Labor, tort, education, ethics, and regulatory reforms will be among the focuses of the Missouri House Republican supermajority in the 2017 legislative session.
“We want to have an aggressive approach early in session and really follow through on some of the things that we think the voters were talking about when they spoke in November,” said House Speaker Todd Richardson (R-Poplar Bluff).
Labor reform efforts will include work to pass legislation supporters call “right-to-work,” and “paycheck protection,” as well as reforms to project labor agreements. Tort reforms will include resumption of efforts to pass legislation changing how expert witnesses are evaluated, and Missouri’s collateral source rule.
In education reform, Richardson says expansion of charter schools will be considered, and the caucus will look for ways to improve student achievement “across the board.”
“We’ve identified a task force of members in the House that’s going to start digging into those issues specifically,” said Richardson.
Richardson also wants to pick up where the legislature left off last year with ethics reform. With that, his first goal in the House will be to again pass a bill banning gifts from lobbyists to legislators.
“I was proud of last year that we were able to take some substantive, meaningful steps forward on ethics reform but I don’t think anybody thinks that that job is complete,” said Richardson. “We want the environment in Jefferson City to be better than it is today and that’s going to be an ongoing process. This year that’s going to start with work on the gift ban.”
Republicans will also study Missouri’s regulations of businesses.
“We want to take this notion of cutting red tape and removing the regulatory barriers for business out of the campaign space and into the practical legislative space,” said Richardson.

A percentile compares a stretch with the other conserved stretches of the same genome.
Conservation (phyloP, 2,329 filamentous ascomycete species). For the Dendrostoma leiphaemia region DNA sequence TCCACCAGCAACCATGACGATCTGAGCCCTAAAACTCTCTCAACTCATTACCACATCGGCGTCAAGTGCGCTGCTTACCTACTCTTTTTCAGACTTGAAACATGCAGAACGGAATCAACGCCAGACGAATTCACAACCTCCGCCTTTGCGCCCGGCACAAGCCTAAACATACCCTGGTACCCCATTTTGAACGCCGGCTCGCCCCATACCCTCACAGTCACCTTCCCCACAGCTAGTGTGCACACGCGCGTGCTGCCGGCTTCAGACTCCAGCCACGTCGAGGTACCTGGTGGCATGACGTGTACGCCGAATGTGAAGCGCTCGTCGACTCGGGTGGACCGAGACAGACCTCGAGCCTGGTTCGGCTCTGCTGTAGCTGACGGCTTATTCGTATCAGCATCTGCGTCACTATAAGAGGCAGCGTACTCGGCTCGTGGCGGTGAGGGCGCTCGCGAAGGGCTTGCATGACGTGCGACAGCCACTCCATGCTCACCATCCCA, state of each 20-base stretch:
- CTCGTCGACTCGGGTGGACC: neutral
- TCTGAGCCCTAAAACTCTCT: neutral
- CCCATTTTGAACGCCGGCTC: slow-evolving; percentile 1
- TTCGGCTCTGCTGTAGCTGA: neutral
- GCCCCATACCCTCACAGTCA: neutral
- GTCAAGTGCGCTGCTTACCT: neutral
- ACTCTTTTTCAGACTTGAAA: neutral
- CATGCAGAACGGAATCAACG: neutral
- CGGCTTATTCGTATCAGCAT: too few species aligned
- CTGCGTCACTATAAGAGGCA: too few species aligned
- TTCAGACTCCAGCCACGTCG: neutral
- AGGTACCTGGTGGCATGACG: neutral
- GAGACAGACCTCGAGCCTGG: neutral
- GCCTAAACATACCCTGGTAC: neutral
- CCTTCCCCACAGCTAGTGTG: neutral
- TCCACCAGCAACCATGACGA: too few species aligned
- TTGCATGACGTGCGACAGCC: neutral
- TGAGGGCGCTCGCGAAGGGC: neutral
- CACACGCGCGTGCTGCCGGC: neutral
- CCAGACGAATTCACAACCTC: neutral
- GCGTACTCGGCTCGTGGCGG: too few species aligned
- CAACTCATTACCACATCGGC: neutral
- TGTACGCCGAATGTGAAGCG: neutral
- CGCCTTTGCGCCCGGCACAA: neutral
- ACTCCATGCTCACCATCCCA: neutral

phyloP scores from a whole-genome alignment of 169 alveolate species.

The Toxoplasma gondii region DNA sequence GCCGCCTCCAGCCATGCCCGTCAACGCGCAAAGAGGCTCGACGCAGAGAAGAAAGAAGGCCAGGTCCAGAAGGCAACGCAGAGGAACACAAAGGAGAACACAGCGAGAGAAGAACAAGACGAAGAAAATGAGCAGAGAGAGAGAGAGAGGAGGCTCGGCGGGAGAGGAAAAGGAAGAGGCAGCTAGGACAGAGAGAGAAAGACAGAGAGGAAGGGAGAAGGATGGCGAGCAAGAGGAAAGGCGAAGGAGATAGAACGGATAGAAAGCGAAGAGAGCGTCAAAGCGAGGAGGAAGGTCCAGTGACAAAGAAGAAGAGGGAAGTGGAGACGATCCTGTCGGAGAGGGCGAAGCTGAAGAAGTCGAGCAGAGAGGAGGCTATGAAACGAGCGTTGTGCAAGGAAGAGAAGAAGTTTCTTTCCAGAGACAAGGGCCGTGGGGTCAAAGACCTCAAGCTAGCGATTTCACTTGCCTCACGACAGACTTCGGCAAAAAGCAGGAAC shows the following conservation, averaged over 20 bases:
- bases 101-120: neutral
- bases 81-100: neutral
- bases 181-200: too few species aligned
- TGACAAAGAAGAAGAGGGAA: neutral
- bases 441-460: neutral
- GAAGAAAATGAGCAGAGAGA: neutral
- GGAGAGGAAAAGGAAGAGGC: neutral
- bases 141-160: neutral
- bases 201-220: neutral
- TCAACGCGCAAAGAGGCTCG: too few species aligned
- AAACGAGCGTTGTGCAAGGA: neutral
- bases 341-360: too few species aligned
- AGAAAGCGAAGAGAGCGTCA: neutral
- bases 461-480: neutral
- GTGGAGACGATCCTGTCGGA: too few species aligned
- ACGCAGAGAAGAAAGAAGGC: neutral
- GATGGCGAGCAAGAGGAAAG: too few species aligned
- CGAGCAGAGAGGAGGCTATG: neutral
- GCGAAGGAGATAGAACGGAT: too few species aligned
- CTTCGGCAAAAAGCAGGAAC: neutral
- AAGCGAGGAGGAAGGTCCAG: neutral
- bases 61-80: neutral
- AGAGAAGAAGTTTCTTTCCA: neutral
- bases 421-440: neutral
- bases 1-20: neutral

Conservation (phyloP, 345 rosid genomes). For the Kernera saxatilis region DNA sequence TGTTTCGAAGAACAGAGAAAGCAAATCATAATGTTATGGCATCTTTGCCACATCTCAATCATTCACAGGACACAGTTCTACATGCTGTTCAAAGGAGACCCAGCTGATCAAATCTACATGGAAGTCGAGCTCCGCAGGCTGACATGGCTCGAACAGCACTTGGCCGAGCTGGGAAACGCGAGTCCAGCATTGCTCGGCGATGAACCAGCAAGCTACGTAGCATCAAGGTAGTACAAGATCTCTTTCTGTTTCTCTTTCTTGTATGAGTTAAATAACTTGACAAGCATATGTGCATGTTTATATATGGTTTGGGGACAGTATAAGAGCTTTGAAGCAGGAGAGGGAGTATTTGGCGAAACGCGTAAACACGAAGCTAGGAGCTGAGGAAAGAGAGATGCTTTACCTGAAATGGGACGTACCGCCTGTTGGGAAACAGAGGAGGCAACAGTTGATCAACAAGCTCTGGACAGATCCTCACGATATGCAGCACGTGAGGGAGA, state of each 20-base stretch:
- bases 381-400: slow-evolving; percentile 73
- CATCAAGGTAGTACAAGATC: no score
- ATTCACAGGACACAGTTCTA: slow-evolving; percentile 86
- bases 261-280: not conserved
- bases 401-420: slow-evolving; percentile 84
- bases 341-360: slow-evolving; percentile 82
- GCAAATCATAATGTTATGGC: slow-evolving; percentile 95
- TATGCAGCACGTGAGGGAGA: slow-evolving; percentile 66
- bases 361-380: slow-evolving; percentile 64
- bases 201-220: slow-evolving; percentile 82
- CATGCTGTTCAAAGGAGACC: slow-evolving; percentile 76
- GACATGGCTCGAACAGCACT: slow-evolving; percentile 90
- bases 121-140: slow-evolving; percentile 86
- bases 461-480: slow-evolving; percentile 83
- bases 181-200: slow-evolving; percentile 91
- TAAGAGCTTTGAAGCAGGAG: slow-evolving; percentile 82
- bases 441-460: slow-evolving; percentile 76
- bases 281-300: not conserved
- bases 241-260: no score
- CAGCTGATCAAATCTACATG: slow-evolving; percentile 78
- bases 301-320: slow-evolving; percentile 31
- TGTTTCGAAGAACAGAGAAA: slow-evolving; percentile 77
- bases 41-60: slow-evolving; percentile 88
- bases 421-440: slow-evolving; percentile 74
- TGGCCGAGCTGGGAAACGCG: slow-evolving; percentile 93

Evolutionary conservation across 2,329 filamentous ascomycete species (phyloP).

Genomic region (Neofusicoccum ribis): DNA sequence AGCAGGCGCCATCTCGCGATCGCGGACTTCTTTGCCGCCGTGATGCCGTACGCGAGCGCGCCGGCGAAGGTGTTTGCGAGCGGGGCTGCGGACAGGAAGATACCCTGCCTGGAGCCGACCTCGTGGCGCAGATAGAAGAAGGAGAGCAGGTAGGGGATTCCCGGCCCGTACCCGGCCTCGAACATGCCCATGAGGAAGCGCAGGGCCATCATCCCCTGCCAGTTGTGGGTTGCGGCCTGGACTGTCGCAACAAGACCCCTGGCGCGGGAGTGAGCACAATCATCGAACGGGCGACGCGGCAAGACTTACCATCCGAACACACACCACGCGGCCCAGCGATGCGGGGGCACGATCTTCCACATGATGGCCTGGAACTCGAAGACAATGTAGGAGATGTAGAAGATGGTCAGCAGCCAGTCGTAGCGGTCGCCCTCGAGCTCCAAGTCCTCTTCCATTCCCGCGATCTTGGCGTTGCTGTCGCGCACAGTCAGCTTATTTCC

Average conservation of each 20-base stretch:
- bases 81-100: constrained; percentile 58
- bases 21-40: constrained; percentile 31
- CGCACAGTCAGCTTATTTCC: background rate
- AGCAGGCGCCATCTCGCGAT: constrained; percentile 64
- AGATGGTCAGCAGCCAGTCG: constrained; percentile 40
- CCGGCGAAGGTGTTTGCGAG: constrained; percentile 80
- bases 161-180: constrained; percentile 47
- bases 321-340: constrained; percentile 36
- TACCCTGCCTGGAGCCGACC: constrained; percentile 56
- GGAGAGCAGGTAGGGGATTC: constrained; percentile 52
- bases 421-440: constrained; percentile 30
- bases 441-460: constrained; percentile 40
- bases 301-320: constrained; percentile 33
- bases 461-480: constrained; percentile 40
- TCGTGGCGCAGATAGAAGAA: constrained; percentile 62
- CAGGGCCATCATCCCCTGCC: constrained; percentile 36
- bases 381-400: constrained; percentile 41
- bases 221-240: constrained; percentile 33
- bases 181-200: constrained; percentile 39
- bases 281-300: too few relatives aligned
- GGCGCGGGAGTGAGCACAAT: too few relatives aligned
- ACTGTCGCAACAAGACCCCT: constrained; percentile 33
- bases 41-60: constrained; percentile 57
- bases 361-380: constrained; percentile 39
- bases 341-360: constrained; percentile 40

He said the legislature will continue the work it began last year on a statewide regulatory framework for ride sharing companies like Uber and Lyft. The House will also push legislation being called, “The Sunshine Act,” which would require an analysis of proposed regulations before they are enacted.
Richardson said the House will also take a more comprehensive look at what licensing requirements exist in Missouri, to see if it presents “unnecessary barriers” to employment.
He said such regulations affect a broad section of Missourians. One example that has come up in legislation in recent years has been people who want to get paid to braid hair.
“You think about the notion of somebody having to go get literally hundreds of hours of training before the state will allow them to do a little hair braiding on the side because they want to earn some extra income,” said Richardson. “It’s just something that doesn’t make sense when you explain it to most Missourians.”
The prefiling of bills for the 2017 legislative session began December 1. The session begins January 4.